Recent statistics reveal that 10.6 million Americans have rental properties that they earn income from. Further, landlords who are more “mom and pop” own 20.5 rental units.
If you are “mom and pop” or own a plethora of investment property, you experience the same challenges with property management as everyone else does. One familiar question to landlords is how much they should charge for a security deposit amount.
A security deposit will protect you and your property, but it must also be reasonable to attract good renters. This article will help.
Now, before you sign another lease agreement, here are the specifics you should consider.
Each State Varies
First, determine if the state you have the property in has a limit on a security deposit amount. Some state laws cap the amount you can ask for.
Approximately half of U.S. states do not have a cap, and as the landlord, you can choose the amount you want to charge. The state of Florida currently does not have a limit.
Go With the Standard
One month’s rent is the standard most will charge for the security deposit amount. You want to stick with this. However, there are other factors to consider.
You may wish to charge over one month if you have a furnished property or if the renter has pets. Another reason could be the tenant has a low credit score. If you work with a property manager, they may recommend that you charge a higher amount for a security deposit if someone has bad credit.
Do Not Supplement Last Month’s Rent for a Security Deposit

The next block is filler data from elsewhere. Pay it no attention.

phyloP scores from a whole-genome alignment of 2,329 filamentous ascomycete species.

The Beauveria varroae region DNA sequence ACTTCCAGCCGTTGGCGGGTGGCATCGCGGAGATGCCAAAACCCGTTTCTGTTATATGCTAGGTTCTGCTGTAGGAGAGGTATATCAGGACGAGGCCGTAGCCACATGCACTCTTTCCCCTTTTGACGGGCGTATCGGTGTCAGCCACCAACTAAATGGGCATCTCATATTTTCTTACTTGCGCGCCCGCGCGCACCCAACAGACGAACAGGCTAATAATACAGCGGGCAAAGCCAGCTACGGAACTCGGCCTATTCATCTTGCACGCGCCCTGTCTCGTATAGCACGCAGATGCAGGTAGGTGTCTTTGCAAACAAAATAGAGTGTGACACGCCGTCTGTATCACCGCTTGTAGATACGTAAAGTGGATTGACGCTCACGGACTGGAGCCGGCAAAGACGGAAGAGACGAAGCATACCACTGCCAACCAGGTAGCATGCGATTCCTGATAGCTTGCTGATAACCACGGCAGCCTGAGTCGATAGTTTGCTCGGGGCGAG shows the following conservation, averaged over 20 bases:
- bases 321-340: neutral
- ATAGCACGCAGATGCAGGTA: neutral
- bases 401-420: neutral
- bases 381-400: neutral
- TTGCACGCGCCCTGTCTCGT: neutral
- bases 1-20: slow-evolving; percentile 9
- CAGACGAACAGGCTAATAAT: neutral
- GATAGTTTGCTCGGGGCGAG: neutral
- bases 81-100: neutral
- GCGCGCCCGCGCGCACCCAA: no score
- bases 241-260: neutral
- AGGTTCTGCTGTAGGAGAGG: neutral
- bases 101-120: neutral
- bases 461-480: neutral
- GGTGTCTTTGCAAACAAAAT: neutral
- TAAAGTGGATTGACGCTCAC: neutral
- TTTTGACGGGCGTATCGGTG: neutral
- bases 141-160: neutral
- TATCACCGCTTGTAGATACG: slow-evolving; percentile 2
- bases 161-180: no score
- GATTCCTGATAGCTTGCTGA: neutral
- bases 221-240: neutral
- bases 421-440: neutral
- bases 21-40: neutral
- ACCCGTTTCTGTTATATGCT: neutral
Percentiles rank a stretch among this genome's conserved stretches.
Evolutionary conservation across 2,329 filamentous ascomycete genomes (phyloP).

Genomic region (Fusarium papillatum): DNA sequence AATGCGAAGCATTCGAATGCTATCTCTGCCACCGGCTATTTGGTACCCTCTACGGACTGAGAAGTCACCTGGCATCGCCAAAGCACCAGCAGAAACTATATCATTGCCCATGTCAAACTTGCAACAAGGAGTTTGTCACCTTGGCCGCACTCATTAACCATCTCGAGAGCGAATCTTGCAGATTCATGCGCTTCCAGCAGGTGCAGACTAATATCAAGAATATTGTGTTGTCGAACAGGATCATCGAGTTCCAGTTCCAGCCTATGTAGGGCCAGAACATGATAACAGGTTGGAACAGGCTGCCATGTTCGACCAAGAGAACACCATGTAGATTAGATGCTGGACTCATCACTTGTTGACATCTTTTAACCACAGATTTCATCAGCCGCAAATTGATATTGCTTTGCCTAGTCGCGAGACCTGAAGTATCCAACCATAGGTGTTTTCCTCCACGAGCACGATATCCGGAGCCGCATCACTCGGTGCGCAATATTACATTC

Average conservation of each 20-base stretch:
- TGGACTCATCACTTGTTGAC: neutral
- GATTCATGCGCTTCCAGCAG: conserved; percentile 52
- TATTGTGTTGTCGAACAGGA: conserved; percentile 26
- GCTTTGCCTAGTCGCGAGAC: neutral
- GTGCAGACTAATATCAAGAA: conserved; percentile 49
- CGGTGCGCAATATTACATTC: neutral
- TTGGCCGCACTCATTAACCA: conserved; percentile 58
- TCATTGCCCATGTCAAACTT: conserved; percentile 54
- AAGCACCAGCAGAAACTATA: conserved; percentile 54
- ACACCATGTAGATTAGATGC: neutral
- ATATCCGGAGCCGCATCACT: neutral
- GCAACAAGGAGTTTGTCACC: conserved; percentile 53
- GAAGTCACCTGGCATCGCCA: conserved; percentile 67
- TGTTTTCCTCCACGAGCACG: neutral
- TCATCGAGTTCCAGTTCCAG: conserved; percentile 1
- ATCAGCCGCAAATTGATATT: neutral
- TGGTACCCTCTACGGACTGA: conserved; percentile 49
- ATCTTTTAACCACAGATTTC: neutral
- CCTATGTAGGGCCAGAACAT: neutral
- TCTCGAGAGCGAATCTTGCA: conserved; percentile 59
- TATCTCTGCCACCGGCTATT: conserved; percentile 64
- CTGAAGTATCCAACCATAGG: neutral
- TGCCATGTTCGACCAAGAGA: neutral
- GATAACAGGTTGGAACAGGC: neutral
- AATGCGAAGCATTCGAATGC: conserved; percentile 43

Sometimes a landlord may ask a renter for the first and last month’s rent to be included with a security deposit. If you think you should charge a small amount for the security deposit because you have the last month’s rent, this is a bad idea.
Money paid for the last month of rent must be for this purpose. Some states specify this in their rental laws. Even if there are damages to the property that exceed the security deposit, you may not charge that amount with the last month’s rent.
For a High-Rise Renter, Charge the Maximum
State and local laws will give you a baseline for your security deposit amount. Also, the state may give you a maximum amount they will allow. Of course, if the cap is a one-month security deposit, then that is what you must go with.
If you have a tenant screening that comes with some red flags, they have a short tenure at their job, or there is a high demand for the property, you can try using a security deposit calculator to help you beef up the amount.
Compare Your Property With Others
Do some detective work and see what the other rentals in your area charge for a security deposit. Do not let this be your deciding factor. It will only help to give you a guideline of what would be a competitive security deposit amount.
If you are adding on a security deposit for pets, this should be given to you separately. Pets are notorious for creating property damage and leaving a lingering odor. While you can have a “no pet policy,” this can limit your pool of potential occupants.
You can allow pets and ask for an additional deposit. Avoid one that is a non-refundable deposit, though. A good amount to charge for a pet deposit is between $200 to $500.
Security Deposit Amount
Now that you know more about what the right security deposit amount is, you can make smart decisions about choosing a tenant for your property.
At HomeRiver Group, we have the best property management professionals in the country. Anytime you have a question like this, reach out to us. We are happy to help you protect your rental property.